This post was written by Nathan Yarasavage, a Digital Projects Specialist in the Library’s Serial and Government Publications Division and originally posted to the Headlines and Heroes blog, which highlights amazing stories in the Library’s collections of newspapers and comic books.
Signal Blog editors is excited to share this exciting new tool for exploring Chronicling America with our readers!
Chronicling America* users can now browse the collection’s thousands of digitized historical newspapers using an interactive map and timeline recently launched by the Library of Congress. The new “Exploring Chronicling America Newspapers” application dynamically maps publication locations of over 3,000 digitized newspapers currently available in the Chronicling America online collection. Users can also interact with a timeline of publication dates for digitized newspapers available in Chronicling America, currently covering years between 1777-1963. Powered by the Esri ArcGIS Instant Apps platform, the map and timeline are updated weekly to include the latest additions to the collection. Users can also download the currently updated dataset underlying the new features to create their own custom data visualizations or analyses.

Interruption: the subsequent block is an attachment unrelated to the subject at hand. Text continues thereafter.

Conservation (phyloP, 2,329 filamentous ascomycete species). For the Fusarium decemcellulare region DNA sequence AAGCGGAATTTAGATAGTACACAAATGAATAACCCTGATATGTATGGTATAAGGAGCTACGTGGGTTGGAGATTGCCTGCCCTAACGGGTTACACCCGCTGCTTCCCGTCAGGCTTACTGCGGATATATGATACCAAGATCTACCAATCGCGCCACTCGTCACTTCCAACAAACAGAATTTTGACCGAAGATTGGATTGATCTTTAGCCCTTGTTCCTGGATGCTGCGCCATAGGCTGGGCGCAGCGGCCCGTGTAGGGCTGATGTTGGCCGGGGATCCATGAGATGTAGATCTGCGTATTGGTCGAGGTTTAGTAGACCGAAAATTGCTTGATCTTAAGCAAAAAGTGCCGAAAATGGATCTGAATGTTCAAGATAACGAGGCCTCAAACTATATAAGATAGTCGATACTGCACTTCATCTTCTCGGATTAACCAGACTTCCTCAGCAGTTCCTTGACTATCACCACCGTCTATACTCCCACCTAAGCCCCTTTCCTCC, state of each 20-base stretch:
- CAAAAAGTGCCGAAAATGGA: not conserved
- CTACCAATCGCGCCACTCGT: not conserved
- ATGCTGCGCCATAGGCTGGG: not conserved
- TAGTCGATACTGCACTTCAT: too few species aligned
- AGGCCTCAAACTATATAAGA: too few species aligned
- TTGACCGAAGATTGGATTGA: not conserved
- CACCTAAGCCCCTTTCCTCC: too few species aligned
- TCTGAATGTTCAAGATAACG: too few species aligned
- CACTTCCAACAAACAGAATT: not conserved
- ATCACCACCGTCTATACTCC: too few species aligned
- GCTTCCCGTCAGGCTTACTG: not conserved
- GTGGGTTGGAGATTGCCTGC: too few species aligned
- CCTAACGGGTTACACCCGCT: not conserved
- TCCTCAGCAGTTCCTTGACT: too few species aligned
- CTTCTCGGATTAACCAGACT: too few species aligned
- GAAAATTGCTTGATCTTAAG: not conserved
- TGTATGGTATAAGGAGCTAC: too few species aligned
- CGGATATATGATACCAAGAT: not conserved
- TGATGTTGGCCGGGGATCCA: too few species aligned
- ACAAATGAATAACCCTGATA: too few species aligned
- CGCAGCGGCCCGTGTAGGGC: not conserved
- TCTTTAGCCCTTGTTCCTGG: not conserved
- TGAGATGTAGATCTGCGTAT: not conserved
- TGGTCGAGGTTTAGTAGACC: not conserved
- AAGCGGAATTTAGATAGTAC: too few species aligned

Chronicling America provides access to millions of historic American newspaper pages digitized through the National Digital Newspaper Program (NDNP). Program partners select and contribute digitized newspapers published in their states or territories, creating the national collection. All of the newspapers are in the public domain and have no known copyright restrictions. To facilitate a wide range of potential uses of the newspaper data, in addition to providing the ability to search and browse historic newspaper pages on the web, Chronicling America offers a well-documented application programming interface (API). For over a decade, researchers and scholars have used the API to interface with Chronicling America data leading to a variety of projects based on digitized historical newspapers. In 2019, the NDNP team at the Library of Congress released their first set of interactive data visualizations, designed to better inform researchers of the scope and coverage of the newspapers available in Chronicling America. These included several different types of data visualizations describing the newspapers’ locations, dates, subjects, languages, and quantities. In addition, since 2018, under a program spearheaded by the Geography and Map Division, collection specialists from across the Library of Congress have produced Story Maps about the hidden and not-so-hidden collections of the Library. Also created within the Esri Geographic Information Systems (GIS)-based software platform, Story Maps combines text, images, multimedia, and interactive maps featuring Library collections to create immersive online experiences, placing the collections in context around a central theme. The Library is continuing to explore new ArcGIS tools, such as Instant Apps and Dashboards, to publish and visualize its massive collections.